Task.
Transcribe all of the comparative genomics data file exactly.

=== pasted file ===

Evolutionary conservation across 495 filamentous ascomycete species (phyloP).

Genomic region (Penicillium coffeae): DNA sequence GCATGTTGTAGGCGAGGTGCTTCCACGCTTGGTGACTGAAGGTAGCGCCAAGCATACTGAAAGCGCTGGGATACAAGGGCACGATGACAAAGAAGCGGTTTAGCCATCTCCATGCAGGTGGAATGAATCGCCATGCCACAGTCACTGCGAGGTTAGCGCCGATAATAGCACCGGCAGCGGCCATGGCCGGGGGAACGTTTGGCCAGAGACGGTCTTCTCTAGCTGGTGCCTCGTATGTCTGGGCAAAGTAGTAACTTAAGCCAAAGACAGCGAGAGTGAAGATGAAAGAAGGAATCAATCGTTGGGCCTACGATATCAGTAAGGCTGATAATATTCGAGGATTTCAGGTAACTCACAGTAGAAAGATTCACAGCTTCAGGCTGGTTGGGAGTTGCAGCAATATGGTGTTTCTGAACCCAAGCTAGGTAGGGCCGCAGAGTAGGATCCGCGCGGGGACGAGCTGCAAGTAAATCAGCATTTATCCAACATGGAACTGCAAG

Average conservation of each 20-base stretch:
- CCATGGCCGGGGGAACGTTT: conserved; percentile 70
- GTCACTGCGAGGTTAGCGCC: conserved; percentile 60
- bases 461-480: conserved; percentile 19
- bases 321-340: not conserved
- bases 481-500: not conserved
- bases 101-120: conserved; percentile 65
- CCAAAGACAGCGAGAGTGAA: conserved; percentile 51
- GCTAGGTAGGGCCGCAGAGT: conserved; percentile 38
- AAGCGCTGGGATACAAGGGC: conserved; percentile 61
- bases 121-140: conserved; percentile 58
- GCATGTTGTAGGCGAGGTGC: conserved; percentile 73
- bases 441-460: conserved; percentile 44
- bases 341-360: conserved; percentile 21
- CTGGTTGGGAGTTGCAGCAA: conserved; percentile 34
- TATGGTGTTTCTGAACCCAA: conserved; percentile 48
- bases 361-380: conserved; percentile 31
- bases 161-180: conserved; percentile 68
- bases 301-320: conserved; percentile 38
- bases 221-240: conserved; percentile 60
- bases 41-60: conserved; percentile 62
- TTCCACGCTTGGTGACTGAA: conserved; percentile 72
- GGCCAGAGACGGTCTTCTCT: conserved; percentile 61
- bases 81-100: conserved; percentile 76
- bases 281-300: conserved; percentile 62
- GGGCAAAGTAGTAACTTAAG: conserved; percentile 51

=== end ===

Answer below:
Evolutionary conservation across 495 filamentous ascomycete species (phyloP).

Genomic region (Penicillium coffeae): DNA sequence GCATGTTGTAGGCGAGGTGCTTCCACGCTTGGTGACTGAAGGTAGCGCCAAGCATACTGAAAGCGCTGGGATACAAGGGCACGATGACAAAGAAGCGGTTTAGCCATCTCCATGCAGGTGGAATGAATCGCCATGCCACAGTCACTGCGAGGTTAGCGCCGATAATAGCACCGGCAGCGGCCATGGCCGGGGGAACGTTTGGCCAGAGACGGTCTTCTCTAGCTGGTGCCTCGTATGTCTGGGCAAAGTAGTAACTTAAGCCAAAGACAGCGAGAGTGAAGATGAAAGAAGGAATCAATCGTTGGGCCTACGATATCAGTAAGGCTGATAATATTCGAGGATTTCAGGTAACTCACAGTAGAAAGATTCACAGCTTCAGGCTGGTTGGGAGTTGCAGCAATATGGTGTTTCTGAACCCAAGCTAGGTAGGGCCGCAGAGTAGGATCCGCGCGGGGACGAGCTGCAAGTAAATCAGCATTTATCCAACATGGAACTGCAAG

Average conservation of each 20-base stretch:
- CCATGGCCGGGGGAACGTTT: conserved; percentile 70
- GTCACTGCGAGGTTAGCGCC: conserved; percentile 60
- bases 461-480: conserved; percentile 19
- bases 321-340: not conserved
- bases 481-500: not conserved
- bases 101-120: conserved; percentile 65
- CCAAAGACAGCGAGAGTGAA: conserved; percentile 51
- GCTAGGTAGGGCCGCAGAGT: conserved; percentile 38
- AAGCGCTGGGATACAAGGGC: conserved; percentile 61
- bases 121-140: conserved; percentile 58
- GCATGTTGTAGGCGAGGTGC: conserved; percentile 73
- bases 441-460: conserved; percentile 44
- bases 341-360: conserved; percentile 21
- CTGGTTGGGAGTTGCAGCAA: conserved; percentile 34
- TATGGTGTTTCTGAACCCAA: conserved; percentile 48
- bases 361-380: conserved; percentile 31
- bases 161-180: conserved; percentile 68
- bases 301-320: conserved; percentile 38
- bases 221-240: conserved; percentile 60
- bases 41-60: conserved; percentile 62
- TTCCACGCTTGGTGACTGAA: conserved; percentile 72
- GGCCAGAGACGGTCTTCTCT: conserved; percentile 61
- bases 81-100: conserved; percentile 76
- bases 281-300: conserved; percentile 62
- GGGCAAAGTAGTAACTTAAG: conserved; percentile 51